This area of law involves planning for the transfer of assets at death or during lifetime, as well as administration of the estate of someone who has passed away. Other issues these attorneys can help with are heath care proxies (the appointment of a person who can make health care decisions for you if you are unable to do so yourself), living wills (your wishes with regard to life support in the event that you are incurably ill and unable to make your own decisions), and powers of attorney (the appointment of a person who can take care of your financial and property affairs).
“Elder Law” is typically used to describe dealing with issues involving Medicare and Medicaid benefits, nursing homes and other issues that arise during the retirement years of life.
Questions to Ask and Information to Obtain About Your Prospective Attorney
As in all areas of law, the level of experience an attorney has with your particular type of legal matter is always an important area of inquiry. The size and complexity of your estate is an important factor also, as the larger your estate is likely to be, the more likely tax planning will also be an important aspect. For most people, a simple will, power of attorney and health care proxy can be handled by many attorneys practicing in this field. For more complex situations you may wish to look for someone who is experienced in handling larger estates. And as with all areas of the law, the more matters a particular attorney has handled in the estate area, the more likely he or she is to be able to handle your matter competently.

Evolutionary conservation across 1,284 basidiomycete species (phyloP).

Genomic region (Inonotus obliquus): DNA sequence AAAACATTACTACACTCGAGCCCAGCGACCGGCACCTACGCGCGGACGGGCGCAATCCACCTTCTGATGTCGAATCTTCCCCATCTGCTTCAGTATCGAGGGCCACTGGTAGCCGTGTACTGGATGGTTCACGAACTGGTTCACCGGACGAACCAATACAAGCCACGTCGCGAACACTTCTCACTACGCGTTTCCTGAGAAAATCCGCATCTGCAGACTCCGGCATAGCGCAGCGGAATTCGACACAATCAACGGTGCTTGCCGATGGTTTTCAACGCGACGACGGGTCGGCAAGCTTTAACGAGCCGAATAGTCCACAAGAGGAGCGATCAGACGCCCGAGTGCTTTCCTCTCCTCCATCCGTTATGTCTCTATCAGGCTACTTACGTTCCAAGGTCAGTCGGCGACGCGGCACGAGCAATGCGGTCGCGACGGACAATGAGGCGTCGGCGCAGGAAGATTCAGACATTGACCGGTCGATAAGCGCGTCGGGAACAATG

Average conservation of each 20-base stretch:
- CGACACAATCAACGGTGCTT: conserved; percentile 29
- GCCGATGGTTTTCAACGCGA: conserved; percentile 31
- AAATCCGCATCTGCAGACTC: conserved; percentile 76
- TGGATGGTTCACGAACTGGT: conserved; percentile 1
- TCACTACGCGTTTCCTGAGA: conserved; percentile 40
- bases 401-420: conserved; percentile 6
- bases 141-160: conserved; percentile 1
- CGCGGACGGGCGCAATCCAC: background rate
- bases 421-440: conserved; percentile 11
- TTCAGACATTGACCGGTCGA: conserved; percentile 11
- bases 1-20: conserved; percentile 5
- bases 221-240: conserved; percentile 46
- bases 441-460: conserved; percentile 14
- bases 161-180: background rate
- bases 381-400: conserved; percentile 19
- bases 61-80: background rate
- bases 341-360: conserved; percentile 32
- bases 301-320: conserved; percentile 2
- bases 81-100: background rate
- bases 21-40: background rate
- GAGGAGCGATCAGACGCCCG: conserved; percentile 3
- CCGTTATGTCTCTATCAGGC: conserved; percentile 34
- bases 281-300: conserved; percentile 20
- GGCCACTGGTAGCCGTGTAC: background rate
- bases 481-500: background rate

Attorneys who practice in this field bill in one of two ways, either by the hour or by the matter. Some will offer to draw a will and related documents for a set price. Others will bill by the number of hours it takes to do the job. (Hourly billing is more common in more sophisticated matters.) Estate administration can also be handled at either an hourly rate or a set fee. You should clarify this issue before hiring anyone.
- Support staff
Frequently you will be dealing with paralegals or legal assistants, especially in the area of estate administration. This is completely appropriate, but you must be clear at the outset what the division of labor will be so that you are not later surprised by the involvement of support staff. For hourly billing, you should remember that items handled by support staff will cost you less, so that anything that can be competently done by staff is cost effective.
- Do you serve on any bar committees or other organizations involved in Trust and Estate law issues?
This is not essential, but if they do you can be assured that this area of law is an important part of their practice.
- Have you ever been disciplined?
Attorneys are regulated by a local licensing authority. and must comply with certain rules of professional conduct. It is completely appropriate to ask if an attorney has ever been disciplined and if so, for what.
- Do you have malpractice insurance?
Attorneys make mistakes because they are human like everyone else. Most but not all attorneys carry insurance to protect clients from the effects of any mistakes that are made. You should hire one that provides this protection.